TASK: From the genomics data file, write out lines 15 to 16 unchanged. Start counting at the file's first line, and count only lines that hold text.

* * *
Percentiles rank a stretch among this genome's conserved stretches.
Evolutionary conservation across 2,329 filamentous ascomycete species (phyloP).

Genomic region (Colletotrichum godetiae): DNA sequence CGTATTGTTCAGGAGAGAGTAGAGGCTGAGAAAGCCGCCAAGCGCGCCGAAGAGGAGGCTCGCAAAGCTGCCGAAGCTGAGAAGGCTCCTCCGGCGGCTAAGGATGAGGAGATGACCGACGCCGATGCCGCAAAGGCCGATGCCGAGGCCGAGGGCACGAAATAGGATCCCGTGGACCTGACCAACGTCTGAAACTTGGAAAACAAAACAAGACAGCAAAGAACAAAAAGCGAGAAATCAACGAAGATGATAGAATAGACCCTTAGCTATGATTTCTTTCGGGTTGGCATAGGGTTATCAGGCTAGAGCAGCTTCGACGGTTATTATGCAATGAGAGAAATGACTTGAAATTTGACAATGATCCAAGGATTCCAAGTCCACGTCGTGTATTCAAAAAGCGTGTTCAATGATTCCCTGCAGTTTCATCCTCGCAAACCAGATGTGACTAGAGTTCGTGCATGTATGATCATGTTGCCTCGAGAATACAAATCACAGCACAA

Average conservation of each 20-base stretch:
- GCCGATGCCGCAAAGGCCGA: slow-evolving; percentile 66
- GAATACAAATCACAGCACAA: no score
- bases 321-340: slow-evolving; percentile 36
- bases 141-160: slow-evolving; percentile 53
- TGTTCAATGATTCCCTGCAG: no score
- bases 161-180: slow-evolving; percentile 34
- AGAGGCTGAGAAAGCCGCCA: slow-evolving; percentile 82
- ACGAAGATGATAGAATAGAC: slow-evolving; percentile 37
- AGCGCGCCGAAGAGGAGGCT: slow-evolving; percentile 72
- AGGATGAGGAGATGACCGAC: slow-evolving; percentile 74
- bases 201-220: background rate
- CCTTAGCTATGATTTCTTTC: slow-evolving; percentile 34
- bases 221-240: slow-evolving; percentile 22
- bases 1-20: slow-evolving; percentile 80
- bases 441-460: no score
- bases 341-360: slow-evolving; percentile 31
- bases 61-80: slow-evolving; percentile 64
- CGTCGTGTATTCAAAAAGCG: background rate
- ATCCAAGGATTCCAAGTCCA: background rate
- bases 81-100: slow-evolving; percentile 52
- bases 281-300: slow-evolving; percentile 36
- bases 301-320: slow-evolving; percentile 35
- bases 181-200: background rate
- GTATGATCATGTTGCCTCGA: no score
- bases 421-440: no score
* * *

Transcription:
- bases 201-220: background rate
- CCTTAGCTATGATTTCTTTC: slow-evolving; percentile 34